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AFP Intelligence Community’s Strategic Risk Management Process in Response to External

Roden R. Orbon, MBA, MPA
Philippine Christian University
Manila, Philippines



In the ever-changing global security landscape, characterized by volatility, uncertainty, complexity, and ambiguity (VUCA), this study serves as a capstone project to provide valuable insights to the AFP Intelligence Community (AFPIC). Its primary focus is to effectively tackle the exceptional non-military security threats a foreign adversary poses. China’s rapid and significant ascent as an Asian hegemon and a global superpower has driven its pursuit of resources and influence worldwide. These hegemonic actions have not only elicited resentment from smaller and weaker nations adversely affected by them but also drawn the ire of the United States and its allies. The Philippines, strategically located in the South China Sea and the Pacific region, has become a prime target of China’s unconventional warfare strategy, where they seek to subdue their adversaries without resorting to kinetic force. China’s United Front Works (UFW) strategy is a crucial element of its hybrid warfare approach, providing a platform for intelligence, influence, and interference operations designed to systematically undermine its enemies. This study aims to describe the current state of the AFPIC’s risk management capabilities in terms of doctrines, organization, and training concerning the security threats posed by China’s UFW. It also seeks to identify the challenges in these areas and propose appropriate solutions to address them. Overall, the objective of this study is to contribute to the long-term endeavor of enhancing the AFPIC’s doctrines, organization, and training to effectively address the threats posed by China’s UFW and other hybrid security threats. The qualitative data gathered through document analysis, key informant interviews, and focused group discussions involving multiple participants from various units and offices within the AFPIC and the AFP Triad, as well as education and doctrine development circles, underwent an iterative and hybrid process of thematic and content analysis. Tools such as SWOT, TOWS, and the causal-impact analytical tool were utilized during this analytical process. The results of this analysis provided valuable insights into the current state of AFPIC’s risk management capability in terms of doctrine, organization, and training, highlighting both the advantages and disadvantages within these areas. Further exploration revealed the primary challenges present in these three domains, which encompassed internal and external dynamics that hindered the optimal implementation of related initiatives. Subsequently, numerous recommendations were formulated to enhance the AFPIC’s doctrine, organization, and training capabilities in response to the exceptional security threats posed by China’s united front works. Central to the research findings were three crucial factors that influenced the success or failure of the doctrinal, organizational, and training endeavors: the support of advocates and champions, the role of knowledge management, and the significance of engaging foreign stakeholders.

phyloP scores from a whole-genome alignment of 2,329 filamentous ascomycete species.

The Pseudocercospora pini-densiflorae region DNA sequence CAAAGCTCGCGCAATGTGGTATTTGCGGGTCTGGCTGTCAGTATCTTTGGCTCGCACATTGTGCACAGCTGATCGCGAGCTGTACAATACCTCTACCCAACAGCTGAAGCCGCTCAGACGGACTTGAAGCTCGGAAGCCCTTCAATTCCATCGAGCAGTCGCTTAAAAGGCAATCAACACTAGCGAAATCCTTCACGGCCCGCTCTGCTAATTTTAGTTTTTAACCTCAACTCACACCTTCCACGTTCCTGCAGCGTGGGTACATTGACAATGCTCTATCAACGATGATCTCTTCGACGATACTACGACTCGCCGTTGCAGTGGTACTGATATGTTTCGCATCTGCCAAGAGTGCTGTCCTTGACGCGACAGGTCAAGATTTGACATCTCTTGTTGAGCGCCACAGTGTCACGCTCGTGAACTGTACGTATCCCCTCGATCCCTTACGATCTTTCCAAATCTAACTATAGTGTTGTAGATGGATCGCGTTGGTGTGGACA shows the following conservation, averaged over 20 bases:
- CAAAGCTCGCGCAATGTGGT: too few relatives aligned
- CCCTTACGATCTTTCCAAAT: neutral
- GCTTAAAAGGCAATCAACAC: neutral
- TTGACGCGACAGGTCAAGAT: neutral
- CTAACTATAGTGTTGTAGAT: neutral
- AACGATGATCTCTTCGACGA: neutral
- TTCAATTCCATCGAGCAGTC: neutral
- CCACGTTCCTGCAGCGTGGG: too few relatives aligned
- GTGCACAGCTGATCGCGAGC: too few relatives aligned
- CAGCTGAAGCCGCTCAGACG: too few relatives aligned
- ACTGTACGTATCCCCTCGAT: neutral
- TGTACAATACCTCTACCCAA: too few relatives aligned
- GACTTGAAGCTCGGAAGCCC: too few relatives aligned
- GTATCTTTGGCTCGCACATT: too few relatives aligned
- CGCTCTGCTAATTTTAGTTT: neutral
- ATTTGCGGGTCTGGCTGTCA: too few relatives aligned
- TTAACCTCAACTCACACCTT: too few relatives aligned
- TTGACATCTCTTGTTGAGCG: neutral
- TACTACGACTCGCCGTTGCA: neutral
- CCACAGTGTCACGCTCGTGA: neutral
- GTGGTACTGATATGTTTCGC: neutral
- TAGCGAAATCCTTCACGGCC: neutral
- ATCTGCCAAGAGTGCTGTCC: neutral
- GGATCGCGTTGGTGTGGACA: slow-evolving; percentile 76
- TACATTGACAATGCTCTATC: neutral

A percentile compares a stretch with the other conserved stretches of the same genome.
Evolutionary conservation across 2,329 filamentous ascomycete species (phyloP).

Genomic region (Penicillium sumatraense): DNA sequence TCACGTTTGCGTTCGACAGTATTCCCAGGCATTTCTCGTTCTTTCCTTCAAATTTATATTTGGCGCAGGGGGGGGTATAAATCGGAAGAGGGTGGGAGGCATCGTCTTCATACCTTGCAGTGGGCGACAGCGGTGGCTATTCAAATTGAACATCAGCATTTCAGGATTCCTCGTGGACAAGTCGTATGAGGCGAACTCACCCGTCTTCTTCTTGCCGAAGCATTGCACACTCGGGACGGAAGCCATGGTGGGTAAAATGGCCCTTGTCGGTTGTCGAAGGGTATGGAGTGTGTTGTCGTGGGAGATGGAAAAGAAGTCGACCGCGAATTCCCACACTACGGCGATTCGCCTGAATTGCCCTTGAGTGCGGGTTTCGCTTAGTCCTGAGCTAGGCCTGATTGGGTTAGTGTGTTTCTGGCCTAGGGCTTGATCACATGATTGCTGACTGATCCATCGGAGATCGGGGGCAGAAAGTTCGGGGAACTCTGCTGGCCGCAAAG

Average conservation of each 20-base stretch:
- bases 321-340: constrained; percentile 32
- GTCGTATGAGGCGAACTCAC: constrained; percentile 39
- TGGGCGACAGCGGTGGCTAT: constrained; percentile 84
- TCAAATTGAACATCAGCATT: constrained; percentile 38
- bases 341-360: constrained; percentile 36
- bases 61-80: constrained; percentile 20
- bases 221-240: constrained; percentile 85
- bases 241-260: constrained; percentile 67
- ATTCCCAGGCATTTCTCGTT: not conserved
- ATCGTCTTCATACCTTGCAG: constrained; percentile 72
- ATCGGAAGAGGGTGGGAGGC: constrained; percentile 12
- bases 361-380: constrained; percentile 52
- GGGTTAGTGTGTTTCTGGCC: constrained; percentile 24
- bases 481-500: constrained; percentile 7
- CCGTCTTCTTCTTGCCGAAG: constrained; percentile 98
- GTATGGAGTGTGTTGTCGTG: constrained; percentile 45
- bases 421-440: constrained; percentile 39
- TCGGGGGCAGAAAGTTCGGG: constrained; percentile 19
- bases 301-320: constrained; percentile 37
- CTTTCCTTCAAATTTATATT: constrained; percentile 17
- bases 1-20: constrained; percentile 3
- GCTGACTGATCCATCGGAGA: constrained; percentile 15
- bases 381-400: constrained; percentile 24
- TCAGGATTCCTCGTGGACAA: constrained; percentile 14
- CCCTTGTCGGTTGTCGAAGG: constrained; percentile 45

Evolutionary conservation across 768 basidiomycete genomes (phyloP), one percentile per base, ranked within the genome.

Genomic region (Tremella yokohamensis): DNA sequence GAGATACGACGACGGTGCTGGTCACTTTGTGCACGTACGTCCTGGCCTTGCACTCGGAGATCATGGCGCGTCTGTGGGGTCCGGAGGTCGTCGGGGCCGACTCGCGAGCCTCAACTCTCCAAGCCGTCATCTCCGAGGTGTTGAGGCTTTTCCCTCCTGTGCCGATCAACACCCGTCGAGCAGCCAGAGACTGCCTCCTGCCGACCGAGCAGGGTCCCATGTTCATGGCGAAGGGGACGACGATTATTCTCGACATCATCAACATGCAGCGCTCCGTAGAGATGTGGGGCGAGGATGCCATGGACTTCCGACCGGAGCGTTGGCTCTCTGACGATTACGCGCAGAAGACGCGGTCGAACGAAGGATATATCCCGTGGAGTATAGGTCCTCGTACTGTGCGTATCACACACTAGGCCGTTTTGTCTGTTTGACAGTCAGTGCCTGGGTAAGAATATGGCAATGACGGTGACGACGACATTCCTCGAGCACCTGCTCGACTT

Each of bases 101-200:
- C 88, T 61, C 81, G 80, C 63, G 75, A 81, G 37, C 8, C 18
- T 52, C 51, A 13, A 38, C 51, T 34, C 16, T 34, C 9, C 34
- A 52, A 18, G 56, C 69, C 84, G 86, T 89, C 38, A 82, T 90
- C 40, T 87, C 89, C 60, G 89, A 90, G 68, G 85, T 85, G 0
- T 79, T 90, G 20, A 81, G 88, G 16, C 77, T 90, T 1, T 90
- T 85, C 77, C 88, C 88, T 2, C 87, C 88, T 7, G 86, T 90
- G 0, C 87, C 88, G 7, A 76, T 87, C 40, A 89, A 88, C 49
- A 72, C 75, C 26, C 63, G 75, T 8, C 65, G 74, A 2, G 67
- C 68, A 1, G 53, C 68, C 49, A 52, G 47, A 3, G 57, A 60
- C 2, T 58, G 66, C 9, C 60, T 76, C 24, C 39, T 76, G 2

Keywords: Armed Forces of the Philippines, Intelligence, Risk Management, United Front Works, National Security, hybrid security threats, unconventional warfare, political warfare

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